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1870: Railroading across the Trans Mississippi from 1870» Forums » General

Subject: Convince me to buy 1870 rss

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Hermus
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I've always been a train fan, since my brother and I had a model railroad when we were kids. So I'm naturally attracted to any game with a railroad theme. My first purchase was Ticket to Ride. Fun game, but not much gritty railroading flavor (ptooey! that engine grease is bitter!). Next I purchased Railroad Tycoon. After one play I really like this game, and it ALMOST slakes my railroading thirst. However, I can think of two additional features I'd love to have in a train game--location in a geographic area I'm familiar with (I grew up in Missouri, now live in Florida), and simulation of actual railroads.

So I'm now gravitating toward 1870. The map represents an area I'm really interested in, and I'm drooling over the prospect of buying stock in and operating actual railroads I grew up around, like the MoPac and the Katy. I'm not that intimidated by the complexity of the game, I've played my share of complex games. The main thing holding me back is playing time--I'm seeing reviews and session reports that tell you to expect 8-10 hours playing time for this game. I seriously doubt I'll be able to interest my fellow gamers in a train game that takes that long.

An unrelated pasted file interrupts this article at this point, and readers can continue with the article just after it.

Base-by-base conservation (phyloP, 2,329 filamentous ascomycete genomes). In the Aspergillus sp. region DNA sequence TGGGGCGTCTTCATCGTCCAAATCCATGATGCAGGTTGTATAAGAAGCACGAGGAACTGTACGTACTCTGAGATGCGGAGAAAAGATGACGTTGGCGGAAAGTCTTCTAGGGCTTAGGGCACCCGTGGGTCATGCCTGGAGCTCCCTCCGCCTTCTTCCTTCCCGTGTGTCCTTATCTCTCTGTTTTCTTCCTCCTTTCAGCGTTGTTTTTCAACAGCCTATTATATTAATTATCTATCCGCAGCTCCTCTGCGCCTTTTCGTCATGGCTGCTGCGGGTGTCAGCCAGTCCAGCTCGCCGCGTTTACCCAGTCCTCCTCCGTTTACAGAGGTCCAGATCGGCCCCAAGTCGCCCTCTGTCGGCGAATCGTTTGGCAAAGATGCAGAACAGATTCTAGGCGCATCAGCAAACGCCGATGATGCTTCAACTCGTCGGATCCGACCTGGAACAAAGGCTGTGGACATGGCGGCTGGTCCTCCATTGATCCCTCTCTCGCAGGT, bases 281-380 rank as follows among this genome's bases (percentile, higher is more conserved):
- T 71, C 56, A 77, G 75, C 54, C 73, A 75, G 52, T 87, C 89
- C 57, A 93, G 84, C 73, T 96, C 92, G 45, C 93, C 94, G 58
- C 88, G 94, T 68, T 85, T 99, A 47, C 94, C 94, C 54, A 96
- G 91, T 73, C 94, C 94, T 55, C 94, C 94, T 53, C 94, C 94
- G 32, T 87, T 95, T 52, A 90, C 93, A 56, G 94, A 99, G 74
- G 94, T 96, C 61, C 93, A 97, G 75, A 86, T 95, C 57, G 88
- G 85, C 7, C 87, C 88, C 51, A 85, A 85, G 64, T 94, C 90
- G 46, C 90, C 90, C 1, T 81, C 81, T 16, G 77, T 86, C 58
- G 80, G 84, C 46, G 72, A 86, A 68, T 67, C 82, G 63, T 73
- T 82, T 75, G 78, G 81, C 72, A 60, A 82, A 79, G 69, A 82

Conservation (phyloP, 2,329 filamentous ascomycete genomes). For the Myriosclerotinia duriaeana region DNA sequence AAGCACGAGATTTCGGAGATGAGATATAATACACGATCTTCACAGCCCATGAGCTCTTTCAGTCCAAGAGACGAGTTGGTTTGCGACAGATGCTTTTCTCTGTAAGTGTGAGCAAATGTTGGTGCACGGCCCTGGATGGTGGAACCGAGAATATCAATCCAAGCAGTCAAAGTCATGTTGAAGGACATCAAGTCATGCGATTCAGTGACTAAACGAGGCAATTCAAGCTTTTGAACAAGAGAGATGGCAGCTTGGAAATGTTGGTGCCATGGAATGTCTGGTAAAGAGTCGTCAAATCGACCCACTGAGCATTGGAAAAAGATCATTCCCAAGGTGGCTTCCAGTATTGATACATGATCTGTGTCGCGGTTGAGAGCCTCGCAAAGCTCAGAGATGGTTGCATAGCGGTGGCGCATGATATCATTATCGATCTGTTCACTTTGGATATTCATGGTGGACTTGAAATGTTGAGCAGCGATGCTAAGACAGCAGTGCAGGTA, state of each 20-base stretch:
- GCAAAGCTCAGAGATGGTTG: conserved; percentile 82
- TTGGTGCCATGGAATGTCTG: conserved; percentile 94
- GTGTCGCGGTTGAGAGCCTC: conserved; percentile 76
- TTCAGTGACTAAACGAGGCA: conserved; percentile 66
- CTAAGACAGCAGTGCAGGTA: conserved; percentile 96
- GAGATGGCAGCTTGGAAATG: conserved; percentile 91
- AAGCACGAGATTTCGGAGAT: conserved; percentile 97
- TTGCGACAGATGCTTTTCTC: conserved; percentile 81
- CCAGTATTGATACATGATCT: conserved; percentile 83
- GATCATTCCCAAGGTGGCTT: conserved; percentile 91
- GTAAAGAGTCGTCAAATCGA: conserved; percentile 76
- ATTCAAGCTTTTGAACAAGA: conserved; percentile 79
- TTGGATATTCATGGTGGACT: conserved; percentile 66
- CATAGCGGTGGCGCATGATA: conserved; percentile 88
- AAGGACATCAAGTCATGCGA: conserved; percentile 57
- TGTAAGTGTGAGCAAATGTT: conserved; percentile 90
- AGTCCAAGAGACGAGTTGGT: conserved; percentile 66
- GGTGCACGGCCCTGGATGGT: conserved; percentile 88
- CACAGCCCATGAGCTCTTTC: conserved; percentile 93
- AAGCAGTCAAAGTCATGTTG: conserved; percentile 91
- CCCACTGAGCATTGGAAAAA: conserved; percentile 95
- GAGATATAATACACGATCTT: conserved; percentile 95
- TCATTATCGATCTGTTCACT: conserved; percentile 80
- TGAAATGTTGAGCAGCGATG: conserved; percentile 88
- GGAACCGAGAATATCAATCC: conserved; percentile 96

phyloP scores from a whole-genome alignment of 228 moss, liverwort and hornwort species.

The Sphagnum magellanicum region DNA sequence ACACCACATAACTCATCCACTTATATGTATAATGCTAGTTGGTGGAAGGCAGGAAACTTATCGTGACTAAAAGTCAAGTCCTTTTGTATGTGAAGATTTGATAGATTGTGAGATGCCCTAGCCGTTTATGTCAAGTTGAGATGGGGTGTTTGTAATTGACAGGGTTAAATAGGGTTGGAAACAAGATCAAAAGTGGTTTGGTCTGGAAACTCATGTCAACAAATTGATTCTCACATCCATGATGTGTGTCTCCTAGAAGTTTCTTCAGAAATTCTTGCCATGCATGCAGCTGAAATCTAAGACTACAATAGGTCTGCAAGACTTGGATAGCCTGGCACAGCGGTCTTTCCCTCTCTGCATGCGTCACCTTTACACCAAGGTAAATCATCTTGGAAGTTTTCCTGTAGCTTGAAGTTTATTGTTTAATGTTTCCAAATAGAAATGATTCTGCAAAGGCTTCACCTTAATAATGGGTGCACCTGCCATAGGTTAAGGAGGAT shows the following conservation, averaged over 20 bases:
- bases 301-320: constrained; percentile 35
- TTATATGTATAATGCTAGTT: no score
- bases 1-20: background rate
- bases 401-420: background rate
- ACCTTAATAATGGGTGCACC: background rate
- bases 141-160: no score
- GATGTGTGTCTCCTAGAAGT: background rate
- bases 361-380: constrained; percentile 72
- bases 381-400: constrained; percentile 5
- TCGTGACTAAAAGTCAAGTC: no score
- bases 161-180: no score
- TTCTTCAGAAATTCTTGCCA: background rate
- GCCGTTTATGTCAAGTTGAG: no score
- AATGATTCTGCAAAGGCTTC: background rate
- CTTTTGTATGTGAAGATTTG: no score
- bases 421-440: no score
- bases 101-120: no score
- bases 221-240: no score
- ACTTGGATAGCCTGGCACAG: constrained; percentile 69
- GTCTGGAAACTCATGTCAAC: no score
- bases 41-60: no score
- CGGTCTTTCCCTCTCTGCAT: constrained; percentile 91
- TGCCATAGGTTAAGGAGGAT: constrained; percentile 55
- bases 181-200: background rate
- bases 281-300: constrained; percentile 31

Can anyone shed some more light on this for me? Are there additional features of 1870 that would make this game irresistable for me? Are there ways of shortening playing time without sacrificing too much of the game's substance?

Thanks...
 
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Scott Nicholson
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I was in the same boat - I liked Age of Steam and it's ilk and was curious to try the scary 18xx games.

I would suggest, instead of 1870, that you try 18AL. That's the one I bought and cut out, worked through the rules, and introduced to my group with no prior experience. It played in about 4 hours the first time, and I really enjoyed it. I've now introduced many people to 18xx through 18AL. Some of us went on to try some of the others (incuding 1870, which I didn't like), but it was complex enough to give you a baseline without being overwhelming.

I think 1870 as your first experience might turn you off of the series. So, I won't convince you to buy 1870, but instead push 18AL. (I've heard that 18GA and 18SCAN fill the same role.)

 
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Philip Yaure